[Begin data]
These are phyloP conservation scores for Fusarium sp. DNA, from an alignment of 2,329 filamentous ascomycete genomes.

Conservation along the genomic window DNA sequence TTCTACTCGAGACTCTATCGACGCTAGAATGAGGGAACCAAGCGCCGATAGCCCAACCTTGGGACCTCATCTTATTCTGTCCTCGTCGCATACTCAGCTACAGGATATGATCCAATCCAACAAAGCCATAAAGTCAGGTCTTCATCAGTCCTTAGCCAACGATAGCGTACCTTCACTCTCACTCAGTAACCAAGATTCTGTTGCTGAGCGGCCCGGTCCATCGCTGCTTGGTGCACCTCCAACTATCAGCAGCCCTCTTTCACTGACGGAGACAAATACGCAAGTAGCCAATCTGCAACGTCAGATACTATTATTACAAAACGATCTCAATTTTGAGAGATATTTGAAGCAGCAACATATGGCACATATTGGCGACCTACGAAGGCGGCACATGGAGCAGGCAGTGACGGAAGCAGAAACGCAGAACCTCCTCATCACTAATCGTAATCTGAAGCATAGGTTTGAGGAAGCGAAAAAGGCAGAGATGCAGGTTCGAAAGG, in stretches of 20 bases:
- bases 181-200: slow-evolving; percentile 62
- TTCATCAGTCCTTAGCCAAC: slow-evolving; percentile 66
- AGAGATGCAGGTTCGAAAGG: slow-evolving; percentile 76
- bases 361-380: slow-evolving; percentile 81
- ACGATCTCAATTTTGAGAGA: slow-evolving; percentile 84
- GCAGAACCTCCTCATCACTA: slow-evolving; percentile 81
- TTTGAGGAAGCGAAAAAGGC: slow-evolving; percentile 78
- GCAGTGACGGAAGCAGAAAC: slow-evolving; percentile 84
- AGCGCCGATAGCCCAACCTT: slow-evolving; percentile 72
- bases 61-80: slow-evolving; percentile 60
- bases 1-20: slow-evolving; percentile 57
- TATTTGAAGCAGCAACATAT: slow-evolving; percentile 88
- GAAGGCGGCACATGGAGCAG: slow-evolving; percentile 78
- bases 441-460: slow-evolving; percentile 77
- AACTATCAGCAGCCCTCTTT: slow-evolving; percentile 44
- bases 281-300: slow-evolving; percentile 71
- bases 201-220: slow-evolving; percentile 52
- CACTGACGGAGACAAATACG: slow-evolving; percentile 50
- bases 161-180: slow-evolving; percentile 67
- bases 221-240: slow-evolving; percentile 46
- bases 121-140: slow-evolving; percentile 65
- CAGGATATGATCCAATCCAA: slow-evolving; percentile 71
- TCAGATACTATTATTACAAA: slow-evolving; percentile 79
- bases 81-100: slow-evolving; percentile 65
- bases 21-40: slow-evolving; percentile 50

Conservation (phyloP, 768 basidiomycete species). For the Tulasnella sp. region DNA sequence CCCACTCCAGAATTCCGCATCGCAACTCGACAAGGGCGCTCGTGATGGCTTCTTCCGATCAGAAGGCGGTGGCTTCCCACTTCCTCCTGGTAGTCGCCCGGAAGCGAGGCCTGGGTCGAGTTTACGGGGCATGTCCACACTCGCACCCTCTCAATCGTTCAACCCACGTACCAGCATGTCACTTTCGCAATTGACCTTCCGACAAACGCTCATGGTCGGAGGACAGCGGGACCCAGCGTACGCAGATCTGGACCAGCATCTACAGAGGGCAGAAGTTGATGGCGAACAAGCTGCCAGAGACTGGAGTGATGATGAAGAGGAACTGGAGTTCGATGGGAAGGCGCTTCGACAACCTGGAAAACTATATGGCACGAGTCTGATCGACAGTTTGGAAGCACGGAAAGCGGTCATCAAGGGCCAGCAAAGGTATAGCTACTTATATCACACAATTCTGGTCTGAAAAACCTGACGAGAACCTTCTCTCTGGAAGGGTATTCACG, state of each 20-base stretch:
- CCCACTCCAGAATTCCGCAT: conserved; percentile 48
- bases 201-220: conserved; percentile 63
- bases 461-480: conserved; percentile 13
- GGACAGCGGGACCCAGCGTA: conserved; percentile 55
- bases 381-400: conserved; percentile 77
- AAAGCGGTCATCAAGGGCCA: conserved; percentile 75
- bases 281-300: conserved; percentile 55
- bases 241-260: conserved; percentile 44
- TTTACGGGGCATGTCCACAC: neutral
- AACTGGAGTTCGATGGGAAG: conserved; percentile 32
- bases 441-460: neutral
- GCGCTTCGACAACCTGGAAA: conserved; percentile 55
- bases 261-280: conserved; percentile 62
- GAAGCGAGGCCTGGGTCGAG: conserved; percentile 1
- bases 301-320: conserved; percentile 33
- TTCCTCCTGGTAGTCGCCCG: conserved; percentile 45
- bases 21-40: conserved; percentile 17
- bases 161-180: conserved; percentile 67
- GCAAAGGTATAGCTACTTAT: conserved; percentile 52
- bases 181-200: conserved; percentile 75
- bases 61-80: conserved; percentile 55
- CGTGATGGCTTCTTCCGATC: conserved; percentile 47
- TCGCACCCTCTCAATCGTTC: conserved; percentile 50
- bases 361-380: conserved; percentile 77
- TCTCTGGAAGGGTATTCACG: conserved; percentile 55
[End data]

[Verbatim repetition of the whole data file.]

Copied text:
These are phyloP conservation scores for Fusarium sp. DNA, from an alignment of 2,329 filamentous ascomycete genomes.

Conservation along the genomic window DNA sequence TTCTACTCGAGACTCTATCGACGCTAGAATGAGGGAACCAAGCGCCGATAGCCCAACCTTGGGACCTCATCTTATTCTGTCCTCGTCGCATACTCAGCTACAGGATATGATCCAATCCAACAAAGCCATAAAGTCAGGTCTTCATCAGTCCTTAGCCAACGATAGCGTACCTTCACTCTCACTCAGTAACCAAGATTCTGTTGCTGAGCGGCCCGGTCCATCGCTGCTTGGTGCACCTCCAACTATCAGCAGCCCTCTTTCACTGACGGAGACAAATACGCAAGTAGCCAATCTGCAACGTCAGATACTATTATTACAAAACGATCTCAATTTTGAGAGATATTTGAAGCAGCAACATATGGCACATATTGGCGACCTACGAAGGCGGCACATGGAGCAGGCAGTGACGGAAGCAGAAACGCAGAACCTCCTCATCACTAATCGTAATCTGAAGCATAGGTTTGAGGAAGCGAAAAAGGCAGAGATGCAGGTTCGAAAGG, in stretches of 20 bases:
- bases 181-200: slow-evolving; percentile 62
- TTCATCAGTCCTTAGCCAAC: slow-evolving; percentile 66
- AGAGATGCAGGTTCGAAAGG: slow-evolving; percentile 76
- bases 361-380: slow-evolving; percentile 81
- ACGATCTCAATTTTGAGAGA: slow-evolving; percentile 84
- GCAGAACCTCCTCATCACTA: slow-evolving; percentile 81
- TTTGAGGAAGCGAAAAAGGC: slow-evolving; percentile 78
- GCAGTGACGGAAGCAGAAAC: slow-evolving; percentile 84
- AGCGCCGATAGCCCAACCTT: slow-evolving; percentile 72
- bases 61-80: slow-evolving; percentile 60
- bases 1-20: slow-evolving; percentile 57
- TATTTGAAGCAGCAACATAT: slow-evolving; percentile 88
- GAAGGCGGCACATGGAGCAG: slow-evolving; percentile 78
- bases 441-460: slow-evolving; percentile 77
- AACTATCAGCAGCCCTCTTT: slow-evolving; percentile 44
- bases 281-300: slow-evolving; percentile 71
- bases 201-220: slow-evolving; percentile 52
- CACTGACGGAGACAAATACG: slow-evolving; percentile 50
- bases 161-180: slow-evolving; percentile 67
- bases 221-240: slow-evolving; percentile 46
- bases 121-140: slow-evolving; percentile 65
- CAGGATATGATCCAATCCAA: slow-evolving; percentile 71
- TCAGATACTATTATTACAAA: slow-evolving; percentile 79
- bases 81-100: slow-evolving; percentile 65
- bases 21-40: slow-evolving; percentile 50

Conservation (phyloP, 768 basidiomycete species). For the Tulasnella sp. region DNA sequence CCCACTCCAGAATTCCGCATCGCAACTCGACAAGGGCGCTCGTGATGGCTTCTTCCGATCAGAAGGCGGTGGCTTCCCACTTCCTCCTGGTAGTCGCCCGGAAGCGAGGCCTGGGTCGAGTTTACGGGGCATGTCCACACTCGCACCCTCTCAATCGTTCAACCCACGTACCAGCATGTCACTTTCGCAATTGACCTTCCGACAAACGCTCATGGTCGGAGGACAGCGGGACCCAGCGTACGCAGATCTGGACCAGCATCTACAGAGGGCAGAAGTTGATGGCGAACAAGCTGCCAGAGACTGGAGTGATGATGAAGAGGAACTGGAGTTCGATGGGAAGGCGCTTCGACAACCTGGAAAACTATATGGCACGAGTCTGATCGACAGTTTGGAAGCACGGAAAGCGGTCATCAAGGGCCAGCAAAGGTATAGCTACTTATATCACACAATTCTGGTCTGAAAAACCTGACGAGAACCTTCTCTCTGGAAGGGTATTCACG, state of each 20-base stretch:
- CCCACTCCAGAATTCCGCAT: conserved; percentile 48
- bases 201-220: conserved; percentile 63
- bases 461-480: conserved; percentile 13
- GGACAGCGGGACCCAGCGTA: conserved; percentile 55
- bases 381-400: conserved; percentile 77
- AAAGCGGTCATCAAGGGCCA: conserved; percentile 75
- bases 281-300: conserved; percentile 55
- bases 241-260: conserved; percentile 44
- TTTACGGGGCATGTCCACAC: neutral
- AACTGGAGTTCGATGGGAAG: conserved; percentile 32
- bases 441-460: neutral
- GCGCTTCGACAACCTGGAAA: conserved; percentile 55
- bases 261-280: conserved; percentile 62
- GAAGCGAGGCCTGGGTCGAG: conserved; percentile 1
- bases 301-320: conserved; percentile 33
- TTCCTCCTGGTAGTCGCCCG: conserved; percentile 45
- bases 21-40: conserved; percentile 17
- bases 161-180: conserved; percentile 67
- GCAAAGGTATAGCTACTTAT: conserved; percentile 52
- bases 181-200: conserved; percentile 75
- bases 61-80: conserved; percentile 55
- CGTGATGGCTTCTTCCGATC: conserved; percentile 47
- TCGCACCCTCTCAATCGTTC: conserved; percentile 50
- bases 361-380: conserved; percentile 77
- TCTCTGGAAGGGTATTCACG: conserved; percentile 55